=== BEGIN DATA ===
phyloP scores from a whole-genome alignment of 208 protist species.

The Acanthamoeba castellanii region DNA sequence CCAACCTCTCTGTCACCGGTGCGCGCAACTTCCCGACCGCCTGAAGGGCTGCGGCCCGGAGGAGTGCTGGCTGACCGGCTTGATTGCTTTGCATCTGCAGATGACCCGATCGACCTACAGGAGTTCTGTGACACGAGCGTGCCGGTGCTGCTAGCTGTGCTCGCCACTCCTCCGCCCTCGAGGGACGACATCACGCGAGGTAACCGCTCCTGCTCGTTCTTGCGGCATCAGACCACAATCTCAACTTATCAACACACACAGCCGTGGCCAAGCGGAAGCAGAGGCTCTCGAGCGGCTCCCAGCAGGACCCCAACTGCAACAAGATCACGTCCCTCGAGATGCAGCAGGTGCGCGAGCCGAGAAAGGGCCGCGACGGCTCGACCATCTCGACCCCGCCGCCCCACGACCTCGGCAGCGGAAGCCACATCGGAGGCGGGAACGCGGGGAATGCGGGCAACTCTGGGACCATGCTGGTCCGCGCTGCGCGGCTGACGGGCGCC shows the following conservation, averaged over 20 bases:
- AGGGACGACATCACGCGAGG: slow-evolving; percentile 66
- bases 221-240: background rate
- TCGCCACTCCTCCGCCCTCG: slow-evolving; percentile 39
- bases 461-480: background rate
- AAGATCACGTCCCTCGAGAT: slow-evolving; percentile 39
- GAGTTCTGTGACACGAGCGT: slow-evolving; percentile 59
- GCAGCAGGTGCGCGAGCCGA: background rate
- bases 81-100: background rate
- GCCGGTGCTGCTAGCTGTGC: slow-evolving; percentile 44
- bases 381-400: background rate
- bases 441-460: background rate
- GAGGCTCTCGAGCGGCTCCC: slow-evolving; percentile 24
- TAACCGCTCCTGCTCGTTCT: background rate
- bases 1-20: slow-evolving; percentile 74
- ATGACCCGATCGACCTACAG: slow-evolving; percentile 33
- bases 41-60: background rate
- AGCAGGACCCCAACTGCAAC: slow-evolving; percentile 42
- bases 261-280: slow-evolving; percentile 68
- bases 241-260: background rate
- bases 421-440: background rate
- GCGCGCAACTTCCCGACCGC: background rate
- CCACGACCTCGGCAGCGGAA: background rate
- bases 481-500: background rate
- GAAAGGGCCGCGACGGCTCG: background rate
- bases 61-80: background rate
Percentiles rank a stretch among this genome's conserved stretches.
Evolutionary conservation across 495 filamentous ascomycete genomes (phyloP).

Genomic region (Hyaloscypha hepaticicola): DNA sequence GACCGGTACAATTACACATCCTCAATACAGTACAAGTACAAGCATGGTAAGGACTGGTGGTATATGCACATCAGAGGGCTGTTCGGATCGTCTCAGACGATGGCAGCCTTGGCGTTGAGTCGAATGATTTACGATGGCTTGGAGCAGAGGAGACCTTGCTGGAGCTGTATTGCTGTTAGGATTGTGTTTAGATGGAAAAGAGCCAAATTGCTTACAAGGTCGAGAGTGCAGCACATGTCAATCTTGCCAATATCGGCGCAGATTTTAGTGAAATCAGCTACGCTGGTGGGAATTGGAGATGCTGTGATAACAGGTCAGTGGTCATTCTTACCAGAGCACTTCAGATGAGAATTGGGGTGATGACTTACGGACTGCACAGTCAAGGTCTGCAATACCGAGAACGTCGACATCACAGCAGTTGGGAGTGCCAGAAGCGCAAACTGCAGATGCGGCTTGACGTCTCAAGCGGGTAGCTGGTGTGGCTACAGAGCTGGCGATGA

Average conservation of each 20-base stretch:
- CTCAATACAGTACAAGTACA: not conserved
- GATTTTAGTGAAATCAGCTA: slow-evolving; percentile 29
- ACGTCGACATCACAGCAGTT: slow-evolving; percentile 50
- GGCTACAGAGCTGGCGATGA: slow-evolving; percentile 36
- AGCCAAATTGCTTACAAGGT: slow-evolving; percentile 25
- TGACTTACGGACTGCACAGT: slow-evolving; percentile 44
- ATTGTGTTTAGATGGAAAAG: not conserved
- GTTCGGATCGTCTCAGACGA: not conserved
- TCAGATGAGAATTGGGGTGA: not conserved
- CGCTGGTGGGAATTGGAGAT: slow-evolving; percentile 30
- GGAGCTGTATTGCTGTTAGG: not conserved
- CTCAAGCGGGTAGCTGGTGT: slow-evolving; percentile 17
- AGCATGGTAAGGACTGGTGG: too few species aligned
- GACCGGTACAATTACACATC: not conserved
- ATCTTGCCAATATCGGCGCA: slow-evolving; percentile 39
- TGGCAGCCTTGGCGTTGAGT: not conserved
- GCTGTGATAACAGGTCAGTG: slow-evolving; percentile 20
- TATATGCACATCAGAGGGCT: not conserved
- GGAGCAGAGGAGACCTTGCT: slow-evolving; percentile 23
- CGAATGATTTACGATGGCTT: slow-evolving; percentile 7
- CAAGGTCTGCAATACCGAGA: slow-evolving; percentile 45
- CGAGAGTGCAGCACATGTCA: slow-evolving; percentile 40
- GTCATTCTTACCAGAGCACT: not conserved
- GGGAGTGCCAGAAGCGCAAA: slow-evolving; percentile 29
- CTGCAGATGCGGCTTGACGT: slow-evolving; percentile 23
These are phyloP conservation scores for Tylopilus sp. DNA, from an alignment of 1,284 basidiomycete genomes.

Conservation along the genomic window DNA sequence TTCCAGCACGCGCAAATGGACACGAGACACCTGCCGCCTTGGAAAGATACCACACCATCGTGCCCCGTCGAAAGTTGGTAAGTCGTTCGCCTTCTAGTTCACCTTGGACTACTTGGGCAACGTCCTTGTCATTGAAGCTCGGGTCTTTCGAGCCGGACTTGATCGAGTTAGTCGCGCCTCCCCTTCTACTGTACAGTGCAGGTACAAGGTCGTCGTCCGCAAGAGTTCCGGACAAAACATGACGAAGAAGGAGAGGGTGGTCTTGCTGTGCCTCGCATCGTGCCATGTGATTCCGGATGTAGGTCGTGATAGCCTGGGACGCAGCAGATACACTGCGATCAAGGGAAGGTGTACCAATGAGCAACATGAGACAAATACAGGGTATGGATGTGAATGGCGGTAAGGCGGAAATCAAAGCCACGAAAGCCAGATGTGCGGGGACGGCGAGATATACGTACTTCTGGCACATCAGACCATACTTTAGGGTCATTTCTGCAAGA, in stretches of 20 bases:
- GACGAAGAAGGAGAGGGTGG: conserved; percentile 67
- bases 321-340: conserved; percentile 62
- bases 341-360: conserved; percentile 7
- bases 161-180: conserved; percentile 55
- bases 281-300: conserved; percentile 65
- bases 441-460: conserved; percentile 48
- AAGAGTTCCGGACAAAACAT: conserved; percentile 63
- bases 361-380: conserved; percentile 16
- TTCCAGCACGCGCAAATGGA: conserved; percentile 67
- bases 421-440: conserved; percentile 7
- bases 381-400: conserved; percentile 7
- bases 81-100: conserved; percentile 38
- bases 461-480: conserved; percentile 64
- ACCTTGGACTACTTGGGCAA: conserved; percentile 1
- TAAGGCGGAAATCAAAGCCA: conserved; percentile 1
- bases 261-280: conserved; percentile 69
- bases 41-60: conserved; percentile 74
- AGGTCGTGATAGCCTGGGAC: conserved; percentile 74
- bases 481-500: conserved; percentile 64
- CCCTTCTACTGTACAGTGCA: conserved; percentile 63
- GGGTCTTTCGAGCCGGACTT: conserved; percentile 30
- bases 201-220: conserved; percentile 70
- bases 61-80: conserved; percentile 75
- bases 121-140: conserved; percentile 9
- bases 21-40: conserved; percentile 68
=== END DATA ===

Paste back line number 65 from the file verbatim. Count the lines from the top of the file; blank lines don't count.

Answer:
- AAGAGTTCCGGACAAAACAT: conserved; percentile 63